No laggy computers and chunky motion seats here: Boultbee Flight Academy was after realism for its Spitfire Mk IX flight simulator. They even used a real Spitfire chassis. However, they lacked high resolution imagery and the ability to project it onto a spherical dome screen to simulate what a pilot would see and experience when flying this fighter plane.
Enter Optoma projectors, in concert with various other tech.
Boultbee Flight Academy, at Goodwood Aerodrome in Chichester, UK, is the world’s first Spitfire training school since the iconic fighter plane was taken out of operational service in 1955. In addition to its pilot training, the academy also offers real flying experiences to the public in various vintage aircraft.
The team, led by Boultbee Flight Academy, included Airtech Simulation Ltd. for overall simulator design, modifications of gauges, controls and instruments and preparation of the Spitfire fuselage and simulation software; Warpalizer Norway AS for the optical design of the projection systems including the Warpalizer warp and blend software; Fibresports Ltd. for the spherical dome screen and Optoma projectors.
Why Optoma Projectors Worked So Well
The simulator was installed in a 3.4 x 4 x 2.9m (WxDxH) room adjacent to the pilots’ briefing room. The 3.2 m radius spherical dome screen needed to be manufactured in bespoke segments to allow installation with minimum clearance in the height and width domains.
Seven Optoma W505 projectors with short throw 0.8:1 lenses were positioned and oriented so the images covered the spherical screen completely and, also very importantly, such that the Spitfire Mk IX fuselage, with its canopy closed, did not create any shadows on the screen.
Olav Sandnes, the CEO of Warpalizer Norway AS, says, “Despite the non-ideal positioning of the Optoma projectors, the Optoma W505 offered an acceptable focus across the screen and the 0.8:1 lens ensured sufficient overlapping of the images which provided excellent blending.”
“The unique design gives an angular resolution of three arc minutes per pixel across the screen.”
To ensure a seamless and geometrically correct visual system, the Warpalizer software was integrated integrated with Prepar3D v4 simulation platform.
Further enhancement of visual quality was achieved by running the 5,000-lumen Optoma W505 projectors in Eco mode, thereby also extending the life time of the lamps.
The 3D scenery projected includes a geo-specific model of the Goodwood area and surroundings, allowing the simulator training to resemble real flights as much as possible.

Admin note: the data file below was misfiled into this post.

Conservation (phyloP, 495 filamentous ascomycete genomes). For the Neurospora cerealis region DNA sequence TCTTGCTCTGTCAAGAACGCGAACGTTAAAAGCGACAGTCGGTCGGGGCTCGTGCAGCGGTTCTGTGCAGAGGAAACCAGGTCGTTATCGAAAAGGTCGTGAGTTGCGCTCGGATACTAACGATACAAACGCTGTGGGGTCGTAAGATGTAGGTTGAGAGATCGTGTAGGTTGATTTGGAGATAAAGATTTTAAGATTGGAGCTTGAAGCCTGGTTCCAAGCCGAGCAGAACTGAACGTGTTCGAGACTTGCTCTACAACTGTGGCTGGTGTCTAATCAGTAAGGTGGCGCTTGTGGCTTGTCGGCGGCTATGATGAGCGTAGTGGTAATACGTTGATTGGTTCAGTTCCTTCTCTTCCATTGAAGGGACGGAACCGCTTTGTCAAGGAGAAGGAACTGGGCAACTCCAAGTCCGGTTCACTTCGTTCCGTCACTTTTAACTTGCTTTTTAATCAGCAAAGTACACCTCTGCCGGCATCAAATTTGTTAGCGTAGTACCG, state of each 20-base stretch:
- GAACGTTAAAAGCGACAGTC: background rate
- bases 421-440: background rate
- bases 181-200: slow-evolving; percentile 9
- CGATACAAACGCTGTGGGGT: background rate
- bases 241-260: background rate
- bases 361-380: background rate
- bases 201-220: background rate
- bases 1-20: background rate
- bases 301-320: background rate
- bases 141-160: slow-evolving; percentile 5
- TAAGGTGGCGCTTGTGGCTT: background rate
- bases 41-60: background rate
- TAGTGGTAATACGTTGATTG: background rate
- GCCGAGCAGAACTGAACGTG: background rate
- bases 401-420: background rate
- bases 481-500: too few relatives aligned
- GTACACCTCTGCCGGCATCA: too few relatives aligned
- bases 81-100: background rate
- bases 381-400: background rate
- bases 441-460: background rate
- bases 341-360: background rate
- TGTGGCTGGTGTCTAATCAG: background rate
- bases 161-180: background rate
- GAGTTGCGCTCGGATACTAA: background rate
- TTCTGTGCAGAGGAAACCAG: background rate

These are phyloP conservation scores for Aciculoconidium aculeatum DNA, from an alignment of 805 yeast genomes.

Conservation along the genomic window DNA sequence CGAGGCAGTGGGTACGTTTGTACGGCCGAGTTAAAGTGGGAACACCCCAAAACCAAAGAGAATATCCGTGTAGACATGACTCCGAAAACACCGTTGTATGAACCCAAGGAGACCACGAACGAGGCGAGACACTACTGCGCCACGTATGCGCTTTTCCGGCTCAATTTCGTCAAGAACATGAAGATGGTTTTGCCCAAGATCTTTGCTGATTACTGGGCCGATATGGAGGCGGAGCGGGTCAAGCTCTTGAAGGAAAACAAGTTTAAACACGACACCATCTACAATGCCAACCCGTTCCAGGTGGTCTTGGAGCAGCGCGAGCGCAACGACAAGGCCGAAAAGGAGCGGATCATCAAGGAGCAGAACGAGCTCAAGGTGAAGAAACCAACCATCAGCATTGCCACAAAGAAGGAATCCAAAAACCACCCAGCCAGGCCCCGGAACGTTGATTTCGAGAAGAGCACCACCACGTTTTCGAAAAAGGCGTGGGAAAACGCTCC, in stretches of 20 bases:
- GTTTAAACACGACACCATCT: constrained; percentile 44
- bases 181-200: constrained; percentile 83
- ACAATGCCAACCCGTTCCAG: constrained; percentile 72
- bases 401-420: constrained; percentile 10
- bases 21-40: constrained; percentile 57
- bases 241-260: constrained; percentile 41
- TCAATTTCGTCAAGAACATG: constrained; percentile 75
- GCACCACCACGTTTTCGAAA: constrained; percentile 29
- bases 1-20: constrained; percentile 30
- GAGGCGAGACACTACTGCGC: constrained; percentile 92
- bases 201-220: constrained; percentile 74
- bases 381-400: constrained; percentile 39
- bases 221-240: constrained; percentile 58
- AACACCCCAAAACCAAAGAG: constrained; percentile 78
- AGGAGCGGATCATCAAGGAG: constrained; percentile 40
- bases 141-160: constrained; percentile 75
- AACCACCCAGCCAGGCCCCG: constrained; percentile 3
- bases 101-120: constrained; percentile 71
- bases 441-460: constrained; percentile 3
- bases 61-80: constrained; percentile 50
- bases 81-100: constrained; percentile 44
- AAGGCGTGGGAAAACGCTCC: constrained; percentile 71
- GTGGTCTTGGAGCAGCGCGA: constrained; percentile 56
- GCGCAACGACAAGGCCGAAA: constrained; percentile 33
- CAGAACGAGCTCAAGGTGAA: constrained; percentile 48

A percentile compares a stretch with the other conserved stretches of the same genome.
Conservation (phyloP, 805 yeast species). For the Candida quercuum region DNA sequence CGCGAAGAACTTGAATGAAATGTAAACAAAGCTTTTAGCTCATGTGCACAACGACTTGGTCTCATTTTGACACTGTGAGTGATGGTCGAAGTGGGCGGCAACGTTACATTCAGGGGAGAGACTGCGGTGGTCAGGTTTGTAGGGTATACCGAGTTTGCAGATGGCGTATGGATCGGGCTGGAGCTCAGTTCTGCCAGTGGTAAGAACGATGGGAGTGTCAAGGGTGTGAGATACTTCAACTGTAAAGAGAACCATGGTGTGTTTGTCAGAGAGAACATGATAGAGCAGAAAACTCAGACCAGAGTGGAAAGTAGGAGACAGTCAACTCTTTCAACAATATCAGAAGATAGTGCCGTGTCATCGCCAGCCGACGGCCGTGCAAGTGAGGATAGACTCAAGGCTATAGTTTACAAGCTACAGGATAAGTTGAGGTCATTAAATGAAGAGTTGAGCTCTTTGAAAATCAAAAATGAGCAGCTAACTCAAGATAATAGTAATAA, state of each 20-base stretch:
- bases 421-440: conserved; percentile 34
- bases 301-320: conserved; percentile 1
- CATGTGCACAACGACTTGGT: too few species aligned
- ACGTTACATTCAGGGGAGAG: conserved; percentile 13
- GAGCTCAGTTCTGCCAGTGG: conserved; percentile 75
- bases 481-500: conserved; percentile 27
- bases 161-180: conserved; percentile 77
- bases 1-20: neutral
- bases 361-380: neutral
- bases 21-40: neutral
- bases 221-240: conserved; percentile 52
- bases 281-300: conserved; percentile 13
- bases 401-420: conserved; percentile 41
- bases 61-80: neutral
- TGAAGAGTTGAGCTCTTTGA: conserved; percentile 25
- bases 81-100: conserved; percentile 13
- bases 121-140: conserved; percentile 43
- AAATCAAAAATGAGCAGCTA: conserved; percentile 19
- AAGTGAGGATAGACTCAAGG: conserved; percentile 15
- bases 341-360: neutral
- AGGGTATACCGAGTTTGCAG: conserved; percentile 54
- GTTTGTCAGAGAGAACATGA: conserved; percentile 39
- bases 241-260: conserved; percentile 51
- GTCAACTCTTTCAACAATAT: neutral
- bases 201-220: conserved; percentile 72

The fuselage used is a section of a real Spitfire Mk IX. All of the controls, gauges and instruments are real, but modified for realistic, in-flight behavior.
Boultbee Breaks a Record
The new Spitfire simulator at Boultbee Flight Academy’s main facility at Goodwood Aerodrome is said to be the most true-to-life Spitfire flight simulator ever built.
Thanks to its compact design, the simulator offers a horizontal field of view of 225° and a vertical field of view from -55° and to 110° (20° beyond north). The field of views offered by the projection system gives the pilot 100% coverage of the areas visible from his eye-point with the cockpit closed.
Matt Jones, MD & Chief Pilot at Boultbee Flight Academy, says, “It has been our plan for long time to commission a training simulator for our Spitfire war birds here at Goodwood Aerodrome. It gives a good feeling to experience that the performance of the simulator is even better than we expected and we are confident that the simulator will be an invaluable tool during the training of future Spitfire pilots.”
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“It is also our intention to offer simulators flights to the public and to everybody that has an interest in preserving the finest British fighter plane every built.”
“Being a former air force officer myself, I have taken personal pride in the project and I hope to be able to see Spitfire fighter planes in the air and listen to the legendary Rolls Royce Merlin engines for many years to come.”